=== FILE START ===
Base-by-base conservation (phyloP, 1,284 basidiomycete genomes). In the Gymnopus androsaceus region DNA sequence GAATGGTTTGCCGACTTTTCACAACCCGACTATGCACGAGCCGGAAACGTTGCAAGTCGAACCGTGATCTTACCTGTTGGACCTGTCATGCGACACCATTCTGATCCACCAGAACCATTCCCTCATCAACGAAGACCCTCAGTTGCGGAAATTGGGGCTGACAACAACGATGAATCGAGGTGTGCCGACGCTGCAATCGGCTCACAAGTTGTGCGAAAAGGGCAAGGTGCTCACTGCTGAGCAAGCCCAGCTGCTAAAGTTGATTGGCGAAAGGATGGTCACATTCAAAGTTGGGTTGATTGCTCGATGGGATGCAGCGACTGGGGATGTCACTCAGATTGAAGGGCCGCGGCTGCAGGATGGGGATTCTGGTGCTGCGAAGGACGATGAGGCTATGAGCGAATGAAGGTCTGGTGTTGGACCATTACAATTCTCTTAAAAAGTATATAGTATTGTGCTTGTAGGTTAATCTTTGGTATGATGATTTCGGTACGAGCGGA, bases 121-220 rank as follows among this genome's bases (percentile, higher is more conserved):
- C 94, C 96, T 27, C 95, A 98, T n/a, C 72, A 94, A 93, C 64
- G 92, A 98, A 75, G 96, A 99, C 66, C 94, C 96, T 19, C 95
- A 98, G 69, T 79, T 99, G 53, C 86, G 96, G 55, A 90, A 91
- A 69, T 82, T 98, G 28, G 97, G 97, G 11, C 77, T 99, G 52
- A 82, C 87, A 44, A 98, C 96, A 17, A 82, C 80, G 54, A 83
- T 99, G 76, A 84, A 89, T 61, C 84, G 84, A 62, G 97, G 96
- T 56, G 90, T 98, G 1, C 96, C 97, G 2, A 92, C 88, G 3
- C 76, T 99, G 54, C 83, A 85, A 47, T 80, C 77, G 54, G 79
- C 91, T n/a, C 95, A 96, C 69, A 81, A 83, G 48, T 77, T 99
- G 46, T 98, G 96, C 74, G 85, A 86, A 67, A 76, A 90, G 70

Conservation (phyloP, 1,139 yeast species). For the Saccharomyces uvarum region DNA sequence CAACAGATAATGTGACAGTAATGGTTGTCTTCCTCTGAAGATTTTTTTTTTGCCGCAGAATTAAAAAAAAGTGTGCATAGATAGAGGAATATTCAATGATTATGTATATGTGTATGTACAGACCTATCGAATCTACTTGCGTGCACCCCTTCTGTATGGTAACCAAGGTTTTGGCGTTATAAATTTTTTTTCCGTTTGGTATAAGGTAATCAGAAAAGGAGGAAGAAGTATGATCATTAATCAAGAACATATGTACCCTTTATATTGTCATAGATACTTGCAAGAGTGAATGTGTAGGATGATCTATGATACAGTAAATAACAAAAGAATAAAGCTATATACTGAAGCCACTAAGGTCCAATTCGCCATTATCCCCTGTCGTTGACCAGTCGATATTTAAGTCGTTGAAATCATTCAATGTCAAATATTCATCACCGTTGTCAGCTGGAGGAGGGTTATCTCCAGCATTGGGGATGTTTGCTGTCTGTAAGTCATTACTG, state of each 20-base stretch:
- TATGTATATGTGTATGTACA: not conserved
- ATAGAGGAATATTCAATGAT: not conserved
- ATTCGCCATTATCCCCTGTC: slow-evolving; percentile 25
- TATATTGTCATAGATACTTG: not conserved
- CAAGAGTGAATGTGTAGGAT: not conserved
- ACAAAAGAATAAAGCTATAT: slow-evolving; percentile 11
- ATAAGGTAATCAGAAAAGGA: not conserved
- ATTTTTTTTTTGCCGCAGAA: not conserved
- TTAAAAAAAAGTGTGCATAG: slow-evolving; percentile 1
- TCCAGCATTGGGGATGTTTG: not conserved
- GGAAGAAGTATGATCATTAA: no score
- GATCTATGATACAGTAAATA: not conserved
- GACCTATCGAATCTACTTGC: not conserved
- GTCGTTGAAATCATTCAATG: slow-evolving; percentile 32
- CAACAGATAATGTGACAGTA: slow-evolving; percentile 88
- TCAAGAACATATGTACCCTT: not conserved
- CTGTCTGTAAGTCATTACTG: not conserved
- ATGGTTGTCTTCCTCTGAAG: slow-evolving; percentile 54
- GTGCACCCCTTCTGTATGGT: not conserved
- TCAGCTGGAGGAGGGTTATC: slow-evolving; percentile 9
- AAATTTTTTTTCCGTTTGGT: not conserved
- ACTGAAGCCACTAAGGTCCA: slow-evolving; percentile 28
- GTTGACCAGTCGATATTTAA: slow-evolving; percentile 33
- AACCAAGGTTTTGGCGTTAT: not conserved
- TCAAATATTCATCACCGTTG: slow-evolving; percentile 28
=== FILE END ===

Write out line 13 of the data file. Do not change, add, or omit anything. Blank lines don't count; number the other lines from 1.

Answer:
- TATGTATATGTGTATGTACA: not conserved